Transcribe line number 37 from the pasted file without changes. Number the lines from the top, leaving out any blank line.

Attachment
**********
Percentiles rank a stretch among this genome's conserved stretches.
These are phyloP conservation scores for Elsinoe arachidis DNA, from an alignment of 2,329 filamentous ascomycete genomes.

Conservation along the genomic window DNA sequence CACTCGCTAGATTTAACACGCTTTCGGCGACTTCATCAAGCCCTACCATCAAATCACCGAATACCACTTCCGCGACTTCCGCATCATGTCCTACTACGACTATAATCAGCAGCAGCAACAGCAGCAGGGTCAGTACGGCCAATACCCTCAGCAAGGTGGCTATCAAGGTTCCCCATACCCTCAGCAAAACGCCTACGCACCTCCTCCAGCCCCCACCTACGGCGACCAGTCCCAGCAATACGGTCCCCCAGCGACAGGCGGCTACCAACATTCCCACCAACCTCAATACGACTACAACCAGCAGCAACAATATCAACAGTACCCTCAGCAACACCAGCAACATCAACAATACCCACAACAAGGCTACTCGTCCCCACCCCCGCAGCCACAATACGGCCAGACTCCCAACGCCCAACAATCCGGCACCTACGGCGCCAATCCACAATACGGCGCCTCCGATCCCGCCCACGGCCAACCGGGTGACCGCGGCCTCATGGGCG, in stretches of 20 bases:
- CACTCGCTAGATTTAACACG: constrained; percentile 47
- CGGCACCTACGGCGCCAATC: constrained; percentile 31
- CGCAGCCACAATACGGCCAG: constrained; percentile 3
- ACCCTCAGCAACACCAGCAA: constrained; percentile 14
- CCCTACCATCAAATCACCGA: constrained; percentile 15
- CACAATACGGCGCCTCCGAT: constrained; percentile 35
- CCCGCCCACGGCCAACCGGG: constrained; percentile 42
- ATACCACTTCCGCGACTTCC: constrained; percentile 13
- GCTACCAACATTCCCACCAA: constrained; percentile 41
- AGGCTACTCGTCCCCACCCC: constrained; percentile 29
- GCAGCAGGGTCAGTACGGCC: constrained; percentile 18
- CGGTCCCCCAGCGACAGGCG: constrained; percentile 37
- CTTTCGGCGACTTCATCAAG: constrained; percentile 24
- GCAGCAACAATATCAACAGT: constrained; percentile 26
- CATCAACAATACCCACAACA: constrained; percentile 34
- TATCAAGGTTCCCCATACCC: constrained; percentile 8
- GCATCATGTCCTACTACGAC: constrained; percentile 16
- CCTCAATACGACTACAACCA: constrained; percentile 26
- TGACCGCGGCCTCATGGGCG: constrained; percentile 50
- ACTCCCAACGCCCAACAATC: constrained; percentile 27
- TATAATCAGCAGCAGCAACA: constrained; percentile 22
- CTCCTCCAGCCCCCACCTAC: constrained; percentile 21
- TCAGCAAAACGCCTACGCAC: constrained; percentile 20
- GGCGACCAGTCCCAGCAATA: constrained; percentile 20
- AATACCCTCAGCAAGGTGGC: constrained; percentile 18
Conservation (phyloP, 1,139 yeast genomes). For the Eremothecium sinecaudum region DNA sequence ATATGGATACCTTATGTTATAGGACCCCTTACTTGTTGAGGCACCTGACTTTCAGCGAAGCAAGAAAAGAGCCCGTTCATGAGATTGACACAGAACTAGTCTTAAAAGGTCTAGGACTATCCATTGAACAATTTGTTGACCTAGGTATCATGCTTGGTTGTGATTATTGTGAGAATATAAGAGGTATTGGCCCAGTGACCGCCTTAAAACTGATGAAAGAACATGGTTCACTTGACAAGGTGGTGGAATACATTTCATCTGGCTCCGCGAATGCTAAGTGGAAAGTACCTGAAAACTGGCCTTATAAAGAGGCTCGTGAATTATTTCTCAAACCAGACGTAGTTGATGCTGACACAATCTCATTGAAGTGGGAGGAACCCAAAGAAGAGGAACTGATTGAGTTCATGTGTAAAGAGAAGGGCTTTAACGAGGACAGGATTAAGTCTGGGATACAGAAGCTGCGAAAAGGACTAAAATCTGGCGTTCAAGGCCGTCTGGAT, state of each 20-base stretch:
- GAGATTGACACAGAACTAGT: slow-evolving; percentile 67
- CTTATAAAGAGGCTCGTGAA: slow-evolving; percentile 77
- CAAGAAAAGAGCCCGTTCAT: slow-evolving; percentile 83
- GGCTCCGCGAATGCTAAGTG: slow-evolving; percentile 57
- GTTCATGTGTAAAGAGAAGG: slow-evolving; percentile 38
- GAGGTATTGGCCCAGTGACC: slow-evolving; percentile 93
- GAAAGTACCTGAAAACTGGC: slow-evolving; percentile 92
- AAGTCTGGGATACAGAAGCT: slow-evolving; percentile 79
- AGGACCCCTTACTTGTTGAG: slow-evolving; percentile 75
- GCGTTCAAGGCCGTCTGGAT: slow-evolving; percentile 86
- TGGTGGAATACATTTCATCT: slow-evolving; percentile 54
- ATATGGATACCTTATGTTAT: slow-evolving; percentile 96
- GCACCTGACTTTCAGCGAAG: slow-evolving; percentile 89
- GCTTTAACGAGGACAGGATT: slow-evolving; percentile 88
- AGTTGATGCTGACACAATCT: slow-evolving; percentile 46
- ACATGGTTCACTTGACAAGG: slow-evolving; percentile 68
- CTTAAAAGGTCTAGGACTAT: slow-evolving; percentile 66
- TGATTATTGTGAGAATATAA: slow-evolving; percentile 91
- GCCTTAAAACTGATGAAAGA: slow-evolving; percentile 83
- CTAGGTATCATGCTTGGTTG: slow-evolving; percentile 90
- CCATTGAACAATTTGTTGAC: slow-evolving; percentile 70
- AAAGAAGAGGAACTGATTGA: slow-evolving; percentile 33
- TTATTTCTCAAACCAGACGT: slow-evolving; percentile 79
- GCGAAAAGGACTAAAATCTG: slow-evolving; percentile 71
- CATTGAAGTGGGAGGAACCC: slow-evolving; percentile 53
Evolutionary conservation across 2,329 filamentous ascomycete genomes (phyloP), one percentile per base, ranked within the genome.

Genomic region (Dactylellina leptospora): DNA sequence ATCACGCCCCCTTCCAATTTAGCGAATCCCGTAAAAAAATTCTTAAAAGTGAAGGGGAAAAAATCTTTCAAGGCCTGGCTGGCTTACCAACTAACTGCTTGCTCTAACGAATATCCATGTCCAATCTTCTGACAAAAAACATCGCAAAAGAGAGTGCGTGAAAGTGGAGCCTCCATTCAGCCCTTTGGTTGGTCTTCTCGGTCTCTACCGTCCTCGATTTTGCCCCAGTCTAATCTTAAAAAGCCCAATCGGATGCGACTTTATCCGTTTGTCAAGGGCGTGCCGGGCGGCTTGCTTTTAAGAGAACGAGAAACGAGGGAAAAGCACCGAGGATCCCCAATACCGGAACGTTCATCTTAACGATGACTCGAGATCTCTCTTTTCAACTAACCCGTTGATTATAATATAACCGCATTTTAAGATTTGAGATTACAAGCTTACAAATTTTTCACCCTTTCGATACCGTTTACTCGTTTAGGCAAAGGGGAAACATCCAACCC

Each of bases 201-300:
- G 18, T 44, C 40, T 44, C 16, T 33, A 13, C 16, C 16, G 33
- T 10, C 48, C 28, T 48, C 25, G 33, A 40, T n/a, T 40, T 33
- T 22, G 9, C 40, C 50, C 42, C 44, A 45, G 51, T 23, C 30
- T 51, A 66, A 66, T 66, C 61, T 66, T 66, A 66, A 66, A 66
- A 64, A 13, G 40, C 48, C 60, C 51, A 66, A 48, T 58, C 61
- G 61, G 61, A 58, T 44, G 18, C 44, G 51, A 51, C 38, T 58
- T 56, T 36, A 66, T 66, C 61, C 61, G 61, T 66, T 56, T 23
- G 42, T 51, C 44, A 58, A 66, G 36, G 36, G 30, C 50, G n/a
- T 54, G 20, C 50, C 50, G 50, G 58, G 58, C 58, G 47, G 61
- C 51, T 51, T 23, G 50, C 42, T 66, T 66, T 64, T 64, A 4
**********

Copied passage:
- AAGTCTGGGATACAGAAGCT: slow-evolving; percentile 79